In March 2005 Testbild! were invited to play at the IDEAL festival, in Gothenburg, Sweden. Petter and Mattias invited two of their closest friend to join them, since they felt that their music would sound too thin with just keyboard and guitar. The gig went quite lousy (due to a completely off key synth played by Petter), and the band swore never ever to play in front of an audience again. The two friends did a pretty good job though, and after a quick discussion they were invited to stay in the band forever. Here’s what you need to know about them:
Douglas Holmquist: plays different synths and keyboards, vibraphonette, guitar and percussion. The rumour has it that he’s an extraordinary singer as well. Douglas is a very handsome young fellow who likes chocolate, picnics, Charlie Chaplin and long walks at Österlen. Former member of sadly departed Dr Higgins, Douglas also plays with post pop/symphonic punk band Piotor when he’s not at the Testbild! head quarters.
Pontus Lundkvist: plays different objects, a home made instrument he’d like to call the "Gramophone Guitar", electric toothbrush etc etc. Pontus is a rather notorious zero budget film maker ("Nazi Shit Lovers" and "Phantom Miscarriage" are two of his best known titles), editor of the chaotic fanzine "MINA ÖGON!!! MINA ÖGON!!!", comic book artist and noise musician with Det Här Är Straffet. Among other things. Pontus spends almost all of his waking hours creating things like strange dolls and art objects, comics, films, music, odd letters and small peculiar notes. No one really knows how he manages to record stuff for Testbild! as well, but apparently he can cope.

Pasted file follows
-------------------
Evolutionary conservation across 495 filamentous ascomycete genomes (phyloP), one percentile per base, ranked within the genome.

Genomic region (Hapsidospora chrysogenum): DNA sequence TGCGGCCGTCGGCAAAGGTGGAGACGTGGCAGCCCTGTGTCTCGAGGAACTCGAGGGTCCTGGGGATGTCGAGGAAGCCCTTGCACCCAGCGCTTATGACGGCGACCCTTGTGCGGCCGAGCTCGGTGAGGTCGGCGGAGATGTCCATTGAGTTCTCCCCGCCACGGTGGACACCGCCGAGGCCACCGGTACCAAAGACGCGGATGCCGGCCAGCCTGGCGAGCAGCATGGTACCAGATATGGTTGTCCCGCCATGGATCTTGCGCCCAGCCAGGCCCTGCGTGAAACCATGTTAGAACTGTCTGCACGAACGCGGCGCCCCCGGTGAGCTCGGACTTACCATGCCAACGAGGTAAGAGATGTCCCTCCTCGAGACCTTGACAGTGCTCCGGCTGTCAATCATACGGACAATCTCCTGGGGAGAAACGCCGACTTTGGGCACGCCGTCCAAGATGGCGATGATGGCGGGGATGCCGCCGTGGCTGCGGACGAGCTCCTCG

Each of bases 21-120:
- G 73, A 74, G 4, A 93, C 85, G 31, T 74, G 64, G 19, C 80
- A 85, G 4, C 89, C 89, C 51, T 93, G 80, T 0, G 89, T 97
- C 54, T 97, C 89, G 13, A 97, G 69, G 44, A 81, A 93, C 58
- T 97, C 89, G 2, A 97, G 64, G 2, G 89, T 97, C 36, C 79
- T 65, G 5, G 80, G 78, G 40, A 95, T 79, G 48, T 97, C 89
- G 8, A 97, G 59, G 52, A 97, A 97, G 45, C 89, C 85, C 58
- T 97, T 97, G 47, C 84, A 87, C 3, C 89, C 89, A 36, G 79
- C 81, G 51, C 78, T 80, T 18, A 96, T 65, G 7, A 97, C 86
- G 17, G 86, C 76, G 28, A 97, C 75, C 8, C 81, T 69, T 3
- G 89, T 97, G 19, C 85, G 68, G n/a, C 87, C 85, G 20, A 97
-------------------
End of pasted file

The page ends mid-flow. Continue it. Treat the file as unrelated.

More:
Well, that pretty much sums it all up.
So, finally to the big question: is Testbild! really pop music?
The answer is Yes, if you want it to be. But Testbild! is also an abstract idea that is everywhere around you. A strange conspiracy of thoughts and musical beliefs, always dedicated to hummable tunes, otherworldly sounds and song writing. You are always welcome to join us, if you think you can see trough the web of lies and hypocrisy of commercial music. Because, and this is important, ANYONE can be a member of Testbild!. And anyone IS. You know that guy with the glasses sitting in the corner of your local café, staring at you all the time? Most certainly a Testbild! member. The old lady selling apples at the market square, always humming on a strange tune? Testbild! member. The little girl in a school uniform standing on a balcony, looking up in the sky? OK, now you get it.
Once again: we’re all around you. You can see us if you choose to believe it.
Keep watching the horizon.
/ Sir Joshua Whitepaper the3d, Testbild! Management
Official members so far:
Siri af Burén